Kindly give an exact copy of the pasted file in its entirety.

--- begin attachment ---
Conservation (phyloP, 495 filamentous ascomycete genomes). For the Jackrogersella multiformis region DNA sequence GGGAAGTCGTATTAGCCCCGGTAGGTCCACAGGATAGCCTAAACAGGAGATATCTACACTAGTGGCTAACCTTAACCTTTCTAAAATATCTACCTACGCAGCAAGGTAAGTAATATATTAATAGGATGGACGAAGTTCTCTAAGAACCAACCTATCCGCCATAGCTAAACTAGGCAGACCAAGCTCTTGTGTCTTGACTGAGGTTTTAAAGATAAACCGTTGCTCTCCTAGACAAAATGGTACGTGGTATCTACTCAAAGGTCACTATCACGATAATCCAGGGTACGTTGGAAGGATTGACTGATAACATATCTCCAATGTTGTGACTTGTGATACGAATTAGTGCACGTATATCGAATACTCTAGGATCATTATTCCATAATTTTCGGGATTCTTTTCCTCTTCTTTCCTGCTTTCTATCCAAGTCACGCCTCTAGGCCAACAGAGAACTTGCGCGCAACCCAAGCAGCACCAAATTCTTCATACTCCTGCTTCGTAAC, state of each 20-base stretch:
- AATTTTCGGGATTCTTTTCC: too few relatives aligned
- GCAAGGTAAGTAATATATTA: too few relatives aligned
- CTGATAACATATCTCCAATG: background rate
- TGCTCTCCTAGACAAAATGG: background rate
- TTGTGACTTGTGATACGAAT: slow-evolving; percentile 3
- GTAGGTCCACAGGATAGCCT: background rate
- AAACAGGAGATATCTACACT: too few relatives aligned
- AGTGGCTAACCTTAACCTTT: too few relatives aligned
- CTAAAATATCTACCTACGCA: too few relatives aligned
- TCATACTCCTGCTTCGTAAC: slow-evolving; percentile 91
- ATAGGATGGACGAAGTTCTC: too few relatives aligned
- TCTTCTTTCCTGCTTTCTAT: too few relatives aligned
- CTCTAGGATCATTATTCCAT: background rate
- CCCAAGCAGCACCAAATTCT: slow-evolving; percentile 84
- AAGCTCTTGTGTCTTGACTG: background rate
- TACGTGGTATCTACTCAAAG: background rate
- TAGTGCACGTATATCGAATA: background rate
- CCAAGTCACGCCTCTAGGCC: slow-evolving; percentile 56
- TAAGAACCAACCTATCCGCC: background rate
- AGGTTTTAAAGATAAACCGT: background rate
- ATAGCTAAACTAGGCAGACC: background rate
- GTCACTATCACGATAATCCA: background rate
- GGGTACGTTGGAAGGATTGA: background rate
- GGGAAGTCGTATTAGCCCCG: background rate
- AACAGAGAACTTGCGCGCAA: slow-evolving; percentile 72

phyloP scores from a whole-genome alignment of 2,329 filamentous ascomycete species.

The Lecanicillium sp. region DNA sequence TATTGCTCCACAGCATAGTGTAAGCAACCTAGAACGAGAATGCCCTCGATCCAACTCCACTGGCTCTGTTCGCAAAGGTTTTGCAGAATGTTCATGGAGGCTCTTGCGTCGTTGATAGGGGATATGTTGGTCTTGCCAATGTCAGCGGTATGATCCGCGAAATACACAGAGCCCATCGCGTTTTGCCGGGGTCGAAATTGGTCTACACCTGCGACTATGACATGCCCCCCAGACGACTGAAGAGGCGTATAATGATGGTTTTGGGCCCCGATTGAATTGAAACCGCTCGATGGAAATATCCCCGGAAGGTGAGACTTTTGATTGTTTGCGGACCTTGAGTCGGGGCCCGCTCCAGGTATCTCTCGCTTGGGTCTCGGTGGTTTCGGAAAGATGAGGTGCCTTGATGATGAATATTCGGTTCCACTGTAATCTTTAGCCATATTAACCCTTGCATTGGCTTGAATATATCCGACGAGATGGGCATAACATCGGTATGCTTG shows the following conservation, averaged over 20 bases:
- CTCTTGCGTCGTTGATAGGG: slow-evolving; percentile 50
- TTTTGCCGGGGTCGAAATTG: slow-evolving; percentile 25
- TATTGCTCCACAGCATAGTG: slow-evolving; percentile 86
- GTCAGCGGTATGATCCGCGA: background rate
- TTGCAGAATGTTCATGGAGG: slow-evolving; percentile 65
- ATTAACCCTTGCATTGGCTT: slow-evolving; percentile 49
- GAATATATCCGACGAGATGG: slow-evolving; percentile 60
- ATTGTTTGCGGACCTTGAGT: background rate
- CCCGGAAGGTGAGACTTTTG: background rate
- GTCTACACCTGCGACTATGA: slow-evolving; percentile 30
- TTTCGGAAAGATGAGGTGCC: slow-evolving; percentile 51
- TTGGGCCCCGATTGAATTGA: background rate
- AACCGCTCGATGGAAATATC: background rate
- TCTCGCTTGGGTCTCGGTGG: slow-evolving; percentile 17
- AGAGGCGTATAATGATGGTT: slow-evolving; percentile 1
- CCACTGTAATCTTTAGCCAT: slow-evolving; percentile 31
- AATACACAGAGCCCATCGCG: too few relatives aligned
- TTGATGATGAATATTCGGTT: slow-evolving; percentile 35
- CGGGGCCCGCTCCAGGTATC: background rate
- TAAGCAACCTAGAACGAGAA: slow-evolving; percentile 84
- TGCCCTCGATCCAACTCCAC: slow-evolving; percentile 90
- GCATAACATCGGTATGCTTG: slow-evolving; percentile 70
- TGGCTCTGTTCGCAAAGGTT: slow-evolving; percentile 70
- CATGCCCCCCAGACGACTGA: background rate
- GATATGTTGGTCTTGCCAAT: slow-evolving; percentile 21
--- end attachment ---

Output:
Conservation (phyloP, 495 filamentous ascomycete genomes). For the Jackrogersella multiformis region DNA sequence GGGAAGTCGTATTAGCCCCGGTAGGTCCACAGGATAGCCTAAACAGGAGATATCTACACTAGTGGCTAACCTTAACCTTTCTAAAATATCTACCTACGCAGCAAGGTAAGTAATATATTAATAGGATGGACGAAGTTCTCTAAGAACCAACCTATCCGCCATAGCTAAACTAGGCAGACCAAGCTCTTGTGTCTTGACTGAGGTTTTAAAGATAAACCGTTGCTCTCCTAGACAAAATGGTACGTGGTATCTACTCAAAGGTCACTATCACGATAATCCAGGGTACGTTGGAAGGATTGACTGATAACATATCTCCAATGTTGTGACTTGTGATACGAATTAGTGCACGTATATCGAATACTCTAGGATCATTATTCCATAATTTTCGGGATTCTTTTCCTCTTCTTTCCTGCTTTCTATCCAAGTCACGCCTCTAGGCCAACAGAGAACTTGCGCGCAACCCAAGCAGCACCAAATTCTTCATACTCCTGCTTCGTAAC, state of each 20-base stretch:
- AATTTTCGGGATTCTTTTCC: too few relatives aligned
- GCAAGGTAAGTAATATATTA: too few relatives aligned
- CTGATAACATATCTCCAATG: background rate
- TGCTCTCCTAGACAAAATGG: background rate
- TTGTGACTTGTGATACGAAT: slow-evolving; percentile 3
- GTAGGTCCACAGGATAGCCT: background rate
- AAACAGGAGATATCTACACT: too few relatives aligned
- AGTGGCTAACCTTAACCTTT: too few relatives aligned
- CTAAAATATCTACCTACGCA: too few relatives aligned
- TCATACTCCTGCTTCGTAAC: slow-evolving; percentile 91
- ATAGGATGGACGAAGTTCTC: too few relatives aligned
- TCTTCTTTCCTGCTTTCTAT: too few relatives aligned
- CTCTAGGATCATTATTCCAT: background rate
- CCCAAGCAGCACCAAATTCT: slow-evolving; percentile 84
- AAGCTCTTGTGTCTTGACTG: background rate
- TACGTGGTATCTACTCAAAG: background rate
- TAGTGCACGTATATCGAATA: background rate
- CCAAGTCACGCCTCTAGGCC: slow-evolving; percentile 56
- TAAGAACCAACCTATCCGCC: background rate
- AGGTTTTAAAGATAAACCGT: background rate
- ATAGCTAAACTAGGCAGACC: background rate
- GTCACTATCACGATAATCCA: background rate
- GGGTACGTTGGAAGGATTGA: background rate
- GGGAAGTCGTATTAGCCCCG: background rate
- AACAGAGAACTTGCGCGCAA: slow-evolving; percentile 72

phyloP scores from a whole-genome alignment of 2,329 filamentous ascomycete species.

The Lecanicillium sp. region DNA sequence TATTGCTCCACAGCATAGTGTAAGCAACCTAGAACGAGAATGCCCTCGATCCAACTCCACTGGCTCTGTTCGCAAAGGTTTTGCAGAATGTTCATGGAGGCTCTTGCGTCGTTGATAGGGGATATGTTGGTCTTGCCAATGTCAGCGGTATGATCCGCGAAATACACAGAGCCCATCGCGTTTTGCCGGGGTCGAAATTGGTCTACACCTGCGACTATGACATGCCCCCCAGACGACTGAAGAGGCGTATAATGATGGTTTTGGGCCCCGATTGAATTGAAACCGCTCGATGGAAATATCCCCGGAAGGTGAGACTTTTGATTGTTTGCGGACCTTGAGTCGGGGCCCGCTCCAGGTATCTCTCGCTTGGGTCTCGGTGGTTTCGGAAAGATGAGGTGCCTTGATGATGAATATTCGGTTCCACTGTAATCTTTAGCCATATTAACCCTTGCATTGGCTTGAATATATCCGACGAGATGGGCATAACATCGGTATGCTTG shows the following conservation, averaged over 20 bases:
- CTCTTGCGTCGTTGATAGGG: slow-evolving; percentile 50
- TTTTGCCGGGGTCGAAATTG: slow-evolving; percentile 25
- TATTGCTCCACAGCATAGTG: slow-evolving; percentile 86
- GTCAGCGGTATGATCCGCGA: background rate
- TTGCAGAATGTTCATGGAGG: slow-evolving; percentile 65
- ATTAACCCTTGCATTGGCTT: slow-evolving; percentile 49
- GAATATATCCGACGAGATGG: slow-evolving; percentile 60
- ATTGTTTGCGGACCTTGAGT: background rate
- CCCGGAAGGTGAGACTTTTG: background rate
- GTCTACACCTGCGACTATGA: slow-evolving; percentile 30
- TTTCGGAAAGATGAGGTGCC: slow-evolving; percentile 51
- TTGGGCCCCGATTGAATTGA: background rate
- AACCGCTCGATGGAAATATC: background rate
- TCTCGCTTGGGTCTCGGTGG: slow-evolving; percentile 17
- AGAGGCGTATAATGATGGTT: slow-evolving; percentile 1
- CCACTGTAATCTTTAGCCAT: slow-evolving; percentile 31
- AATACACAGAGCCCATCGCG: too few relatives aligned
- TTGATGATGAATATTCGGTT: slow-evolving; percentile 35
- CGGGGCCCGCTCCAGGTATC: background rate
- TAAGCAACCTAGAACGAGAA: slow-evolving; percentile 84
- TGCCCTCGATCCAACTCCAC: slow-evolving; percentile 90
- GCATAACATCGGTATGCTTG: slow-evolving; percentile 70
- TGGCTCTGTTCGCAAAGGTT: slow-evolving; percentile 70
- CATGCCCCCCAGACGACTGA: background rate
- GATATGTTGGTCTTGCCAAT: slow-evolving; percentile 21